What Exactly is Mid-Century?

What Exactly is Mid-Century?

What exactly is Mid-Century?

Wikipedia starts by saying: “Mid-century modern (MCM) is the design movement in interior, product, graphic design, architecture, and urban development that became popular after WWII in 1945 and continued until the late 1970s.” That’s quite a loose definition, nothing more than a period of time, and doesn’t really help us understand what it actually is.

In popular culture, ‘Mid-Century modern’ can cover many styles: from logical modernist design, influenced by Le Corbusier and van der Rohe, through to the whimsicality of kitsch and tiki; across everything from architecture to household furnishings and graphic design; and from the bright and light styles of Palm Springs through to a less flamboyant, more sombre style in Britain.

Strictly speaking, Mid-Century modern architecture is a development of the style started by Le Corbusoer etc. It took the simple, modernist aesthetic together with the use of modern materials such as concrete, steel and plastics and added elements such as natural stone and wood, together with an open-plan approach to planning that sought to integrate the outdoors and the interior.

In graphic design, styles became bolder, and often a natural ‘hand-drawn’ style was used, with patterns taking inspiration from nature, but heavily abstracted.

In furniture, new materials were used such as painted wood and steel that allowed new shapes to be adopted.

In product design, plastics and the rise of transistors allowed much greater flexibility in how items were designed and styled.

What links all of this is an eagerness to break with tradition to make something better: an optimism (or arrogance?) that technology had reached a point that traditions could be scrapped, whether that be design, materials or styling.

This basis of this eagerness to break with tradition also, I believe, leads us back to Wikipedia’s description: the period after WWII. The misery and suffering of two World Wars had created a determination to change things, which when combined with the advances in technology the same wars had prompted, created a ‘perfect storm’ of a demand for something different, and the ability and willingness to deliver it.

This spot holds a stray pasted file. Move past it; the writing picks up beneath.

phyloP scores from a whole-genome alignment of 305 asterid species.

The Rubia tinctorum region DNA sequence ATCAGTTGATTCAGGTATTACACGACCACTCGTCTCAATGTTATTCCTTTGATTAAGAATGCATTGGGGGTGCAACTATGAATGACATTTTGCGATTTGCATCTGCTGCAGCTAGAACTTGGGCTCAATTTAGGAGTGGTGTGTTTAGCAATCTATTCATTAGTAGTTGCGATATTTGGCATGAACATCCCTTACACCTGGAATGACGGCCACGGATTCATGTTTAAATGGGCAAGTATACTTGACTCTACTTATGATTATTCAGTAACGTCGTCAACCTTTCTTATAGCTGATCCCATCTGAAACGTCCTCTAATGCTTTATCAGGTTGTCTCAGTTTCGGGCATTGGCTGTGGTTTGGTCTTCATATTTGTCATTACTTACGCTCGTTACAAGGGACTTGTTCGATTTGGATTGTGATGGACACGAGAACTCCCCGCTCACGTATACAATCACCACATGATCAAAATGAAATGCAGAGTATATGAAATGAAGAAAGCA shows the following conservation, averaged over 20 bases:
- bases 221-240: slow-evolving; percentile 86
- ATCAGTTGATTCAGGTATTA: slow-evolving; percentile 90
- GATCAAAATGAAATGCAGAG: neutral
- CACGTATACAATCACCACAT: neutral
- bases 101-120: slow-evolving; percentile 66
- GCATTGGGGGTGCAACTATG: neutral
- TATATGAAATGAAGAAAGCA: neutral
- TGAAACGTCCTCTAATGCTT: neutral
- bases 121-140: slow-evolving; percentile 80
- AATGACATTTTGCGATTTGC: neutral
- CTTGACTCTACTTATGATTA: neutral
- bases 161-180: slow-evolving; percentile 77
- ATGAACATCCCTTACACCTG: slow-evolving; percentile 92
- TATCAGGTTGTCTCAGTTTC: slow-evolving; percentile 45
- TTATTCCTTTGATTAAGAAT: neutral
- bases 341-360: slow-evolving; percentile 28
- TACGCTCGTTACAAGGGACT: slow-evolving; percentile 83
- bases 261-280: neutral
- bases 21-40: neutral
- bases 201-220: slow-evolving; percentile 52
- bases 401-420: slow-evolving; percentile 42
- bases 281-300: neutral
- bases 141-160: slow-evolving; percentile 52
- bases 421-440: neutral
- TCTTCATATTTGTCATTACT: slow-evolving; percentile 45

Mid-Century design took slightly different paths in different countries, influenced by each countries wealth in the post-war period, together with each countries history and national character (a sweeping generalisation I know, but still valid I believe).

Certainly in Britain, whilst Mid-Century design was as much a break with tradition as it was elsewhere, it was also constrained by the weight of the countries history and traditions, together with less affluence in the post-war period. This resulted in a less ostentatious interpretation and less prevalent adoption of Mid Century principles, certainly compared to the US. Yet in my opinion, this created a style with a charm of its own. It is this ‘British’ version of Mid Century that I love, influenced heavily by my childhood in 1970’s Britain.

It is this British flavour of Mid-Century modern that is the basis for the work we’re doing on our house. The original house was built in the late 1950’s and has been extended, modernised, and corrupted, but the basics of the house have a strong Mid-Century feel, with open-plan spaces and a touches of natural materials inside. We intend to take the house back to how it might have looked when built.

And so I’ll suggest my own definition of Mid-Century modern: Mid-Century was a movement in interior, product, graphic design, architecture, and urban development that became popular after 1945 and continued until the late 1970s. It represented a radical break with tradition, combining a modern and often minimalist aesthetic with new approaches to materials such as the inclusion of natural stone and wood as a means to create a better environment.

Let me know what you think.

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